The online version of this article (doi:10.1186/s12903-015-0136-1) contains supplementary material, which is available to authorized users.
The authors declare that they have no competing interests.
EB, MT and SC substantially contributed to conception and design of the study. EB drafted the manuscript, LOM, MT, SC & EB contributed to the analysis and interpretation of the study data. All authors read and approved the final manuscript.
The concept of patient safety in dentistry is in its infancy, with little knowledge about the effectiveness of tools or interventions developed to improve patient safety or to minimise the occurrence of adverse events.
The aim of this qualitative systematic review was to search the academic and grey literature to identify and assess tools or interventions used in dental care settings to maintain or improve patient safety. All study designs were included from all dental care settings. Outcome measures were: patient safety, harm prevention, risk minimization, patient satisfaction and patient acceptability, professional acceptability, efficacy, cost-effectiveness and efficiency. Quality assessments were performed on the included studies based on CASP tools. Further analysis was undertaken to discover whether any of the tools had been trialled or verified by the authors, or by subsequent authors.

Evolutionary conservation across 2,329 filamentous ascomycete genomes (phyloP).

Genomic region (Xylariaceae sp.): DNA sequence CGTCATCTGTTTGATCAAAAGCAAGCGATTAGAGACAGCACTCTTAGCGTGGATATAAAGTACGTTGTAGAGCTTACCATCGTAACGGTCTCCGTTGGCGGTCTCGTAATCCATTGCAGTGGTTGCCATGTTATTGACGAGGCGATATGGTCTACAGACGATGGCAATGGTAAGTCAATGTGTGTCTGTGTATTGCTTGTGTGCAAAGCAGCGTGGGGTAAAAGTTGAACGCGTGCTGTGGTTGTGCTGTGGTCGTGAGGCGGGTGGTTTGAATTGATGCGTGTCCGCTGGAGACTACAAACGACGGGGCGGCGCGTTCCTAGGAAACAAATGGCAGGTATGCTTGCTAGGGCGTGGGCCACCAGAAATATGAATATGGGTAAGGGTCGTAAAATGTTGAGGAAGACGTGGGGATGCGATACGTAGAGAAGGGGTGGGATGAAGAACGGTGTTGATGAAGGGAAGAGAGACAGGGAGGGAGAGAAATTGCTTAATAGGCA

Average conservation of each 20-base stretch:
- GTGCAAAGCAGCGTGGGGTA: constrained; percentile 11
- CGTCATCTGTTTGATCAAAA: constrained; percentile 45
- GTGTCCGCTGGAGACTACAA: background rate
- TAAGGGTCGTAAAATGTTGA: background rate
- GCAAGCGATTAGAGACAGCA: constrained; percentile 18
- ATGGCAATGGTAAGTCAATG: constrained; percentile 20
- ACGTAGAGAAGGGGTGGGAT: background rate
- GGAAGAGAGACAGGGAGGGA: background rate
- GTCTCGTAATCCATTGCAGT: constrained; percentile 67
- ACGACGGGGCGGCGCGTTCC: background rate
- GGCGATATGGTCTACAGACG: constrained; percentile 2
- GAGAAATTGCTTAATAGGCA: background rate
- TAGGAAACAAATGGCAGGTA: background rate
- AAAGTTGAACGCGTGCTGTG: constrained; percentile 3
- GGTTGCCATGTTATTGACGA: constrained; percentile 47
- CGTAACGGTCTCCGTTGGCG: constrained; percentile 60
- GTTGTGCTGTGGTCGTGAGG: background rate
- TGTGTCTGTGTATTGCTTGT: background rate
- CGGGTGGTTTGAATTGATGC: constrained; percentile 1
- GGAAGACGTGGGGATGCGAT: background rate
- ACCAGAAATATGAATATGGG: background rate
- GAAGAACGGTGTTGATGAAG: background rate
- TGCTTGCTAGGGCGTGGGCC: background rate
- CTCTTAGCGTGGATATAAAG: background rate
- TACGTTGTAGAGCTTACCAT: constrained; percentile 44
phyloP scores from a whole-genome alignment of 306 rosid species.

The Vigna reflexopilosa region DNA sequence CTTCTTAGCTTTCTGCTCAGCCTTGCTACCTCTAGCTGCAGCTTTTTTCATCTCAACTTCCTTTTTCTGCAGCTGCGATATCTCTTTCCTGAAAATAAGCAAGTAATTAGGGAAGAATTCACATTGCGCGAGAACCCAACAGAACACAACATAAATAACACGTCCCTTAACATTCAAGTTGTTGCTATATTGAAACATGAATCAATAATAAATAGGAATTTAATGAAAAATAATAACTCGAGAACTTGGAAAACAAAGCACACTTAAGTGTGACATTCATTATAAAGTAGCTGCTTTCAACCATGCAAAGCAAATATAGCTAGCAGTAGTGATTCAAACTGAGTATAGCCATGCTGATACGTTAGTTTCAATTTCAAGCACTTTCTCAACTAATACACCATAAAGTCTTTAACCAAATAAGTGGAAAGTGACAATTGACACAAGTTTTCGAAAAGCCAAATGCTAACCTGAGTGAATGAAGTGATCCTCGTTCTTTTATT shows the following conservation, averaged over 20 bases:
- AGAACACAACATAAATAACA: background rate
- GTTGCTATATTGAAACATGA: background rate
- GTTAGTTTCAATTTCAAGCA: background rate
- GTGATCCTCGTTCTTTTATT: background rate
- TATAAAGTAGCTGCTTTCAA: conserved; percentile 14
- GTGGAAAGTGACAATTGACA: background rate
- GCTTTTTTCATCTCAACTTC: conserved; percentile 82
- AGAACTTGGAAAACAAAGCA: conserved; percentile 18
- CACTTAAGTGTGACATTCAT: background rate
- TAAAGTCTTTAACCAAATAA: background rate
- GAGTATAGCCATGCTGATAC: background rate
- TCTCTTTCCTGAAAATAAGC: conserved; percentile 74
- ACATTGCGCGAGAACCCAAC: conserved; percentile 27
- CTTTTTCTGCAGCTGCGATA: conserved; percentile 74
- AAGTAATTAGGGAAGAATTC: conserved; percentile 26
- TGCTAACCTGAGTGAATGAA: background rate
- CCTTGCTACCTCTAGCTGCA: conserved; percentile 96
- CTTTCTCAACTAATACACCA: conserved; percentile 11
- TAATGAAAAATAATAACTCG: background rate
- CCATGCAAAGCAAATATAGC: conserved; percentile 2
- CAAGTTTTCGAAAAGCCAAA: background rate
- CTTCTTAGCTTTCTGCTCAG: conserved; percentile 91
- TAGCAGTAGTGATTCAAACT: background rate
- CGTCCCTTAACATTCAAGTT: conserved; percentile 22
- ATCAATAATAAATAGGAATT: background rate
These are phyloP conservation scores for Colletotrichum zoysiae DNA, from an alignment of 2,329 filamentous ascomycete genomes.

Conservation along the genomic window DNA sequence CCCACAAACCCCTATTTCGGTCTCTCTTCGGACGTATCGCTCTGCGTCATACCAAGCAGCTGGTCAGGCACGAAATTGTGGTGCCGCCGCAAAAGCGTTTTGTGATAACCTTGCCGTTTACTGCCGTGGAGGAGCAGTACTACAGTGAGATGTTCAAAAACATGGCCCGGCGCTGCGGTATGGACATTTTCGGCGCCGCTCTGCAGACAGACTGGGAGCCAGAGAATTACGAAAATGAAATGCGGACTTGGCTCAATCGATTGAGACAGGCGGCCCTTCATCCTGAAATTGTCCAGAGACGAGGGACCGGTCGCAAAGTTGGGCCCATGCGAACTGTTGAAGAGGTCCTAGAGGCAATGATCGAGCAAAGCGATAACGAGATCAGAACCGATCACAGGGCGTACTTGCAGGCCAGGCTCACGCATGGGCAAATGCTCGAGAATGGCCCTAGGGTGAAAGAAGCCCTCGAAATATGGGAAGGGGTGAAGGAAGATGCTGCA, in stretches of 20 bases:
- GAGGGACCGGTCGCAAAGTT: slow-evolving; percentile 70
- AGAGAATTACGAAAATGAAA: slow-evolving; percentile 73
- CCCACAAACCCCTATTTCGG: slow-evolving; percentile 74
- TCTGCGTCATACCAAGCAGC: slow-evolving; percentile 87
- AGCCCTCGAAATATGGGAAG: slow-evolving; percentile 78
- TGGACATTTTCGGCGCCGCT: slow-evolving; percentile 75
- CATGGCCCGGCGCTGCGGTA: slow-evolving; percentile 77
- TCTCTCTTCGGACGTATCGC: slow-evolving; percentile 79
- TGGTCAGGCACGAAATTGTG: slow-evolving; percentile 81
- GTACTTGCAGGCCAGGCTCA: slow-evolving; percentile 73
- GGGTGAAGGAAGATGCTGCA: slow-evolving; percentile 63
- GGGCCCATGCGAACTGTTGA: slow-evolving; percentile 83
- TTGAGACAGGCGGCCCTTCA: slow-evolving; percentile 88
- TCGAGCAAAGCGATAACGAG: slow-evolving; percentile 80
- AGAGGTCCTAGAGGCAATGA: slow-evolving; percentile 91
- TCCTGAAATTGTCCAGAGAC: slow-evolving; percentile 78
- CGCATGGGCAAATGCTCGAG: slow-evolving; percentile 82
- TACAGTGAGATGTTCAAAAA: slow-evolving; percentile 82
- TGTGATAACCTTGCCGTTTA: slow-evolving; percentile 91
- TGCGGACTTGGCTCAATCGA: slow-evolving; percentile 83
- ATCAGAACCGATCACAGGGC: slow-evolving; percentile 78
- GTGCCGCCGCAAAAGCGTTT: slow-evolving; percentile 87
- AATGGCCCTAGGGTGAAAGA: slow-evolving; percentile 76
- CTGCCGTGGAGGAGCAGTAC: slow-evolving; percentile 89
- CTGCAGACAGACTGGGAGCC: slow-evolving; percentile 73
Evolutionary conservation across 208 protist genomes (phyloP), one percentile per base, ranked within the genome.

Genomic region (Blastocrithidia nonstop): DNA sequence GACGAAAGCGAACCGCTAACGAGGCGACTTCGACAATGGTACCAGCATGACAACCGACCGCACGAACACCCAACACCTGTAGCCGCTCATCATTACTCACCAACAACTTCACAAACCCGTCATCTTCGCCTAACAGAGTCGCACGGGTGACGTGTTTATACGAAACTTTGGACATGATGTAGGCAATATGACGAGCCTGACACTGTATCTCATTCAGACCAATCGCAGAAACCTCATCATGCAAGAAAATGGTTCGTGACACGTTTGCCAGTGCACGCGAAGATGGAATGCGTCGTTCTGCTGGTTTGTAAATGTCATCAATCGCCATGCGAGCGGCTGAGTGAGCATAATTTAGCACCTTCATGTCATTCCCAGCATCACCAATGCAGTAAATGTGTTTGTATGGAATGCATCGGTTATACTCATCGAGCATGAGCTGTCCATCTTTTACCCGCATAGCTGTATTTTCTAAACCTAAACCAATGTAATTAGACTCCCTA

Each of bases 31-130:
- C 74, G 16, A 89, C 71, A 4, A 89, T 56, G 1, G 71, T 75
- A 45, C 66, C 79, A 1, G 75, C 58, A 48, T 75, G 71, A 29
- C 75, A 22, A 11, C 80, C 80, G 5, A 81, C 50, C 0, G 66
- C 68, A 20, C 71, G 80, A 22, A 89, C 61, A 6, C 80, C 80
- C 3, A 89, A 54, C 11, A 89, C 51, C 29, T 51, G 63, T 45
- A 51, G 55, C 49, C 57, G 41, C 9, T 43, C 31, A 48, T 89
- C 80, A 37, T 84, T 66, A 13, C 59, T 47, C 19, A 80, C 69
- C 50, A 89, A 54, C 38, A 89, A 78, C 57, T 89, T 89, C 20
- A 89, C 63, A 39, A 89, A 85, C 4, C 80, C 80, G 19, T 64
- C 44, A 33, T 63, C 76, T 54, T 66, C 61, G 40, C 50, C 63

Following abstract screening, and initial qualitative synthesis, nine studies were found to meet the inclusion criteria with 31 being excluded following initial analysis. Tools identified included: checklists (4 studies), reporting systems (3), the use of electronic notes (1) and trigger tools (1). Grey literature searching did not identify any further appropriate studies. In terms of study design, there were observational studies including audit cycles (5 studies), epidemiological studies (3) and prospective cluster randomised clinical trials (1). The quality of the studies varied and none of their outcomes were verified by other researchers. The tools identified have the potential to be used for measuring and improving patient safety in dentistry, with two surgical safety checklists demonstrating a reduction in erroneous dental extractions to nil following their introduction. Reporting systems provide epidemiological data, however, it is not known whether they lead to any improvement in patient safety. The one study on trigger tools demonstrates a 50 % positive predictive value for safety incidents. It is not clear as to what impact the introduction of electronic guidelines has on patient safety outcomes.
This systematic review finds that the only interventions in dentistry that reduce or minimise adverse events are surgical safety checklists. We believe this to be the first systematic review in this field; it demonstrates the need for further research into patient safety in dentistry across several domains: epidemiological, conceptual understanding and patient and practitioner involvement.
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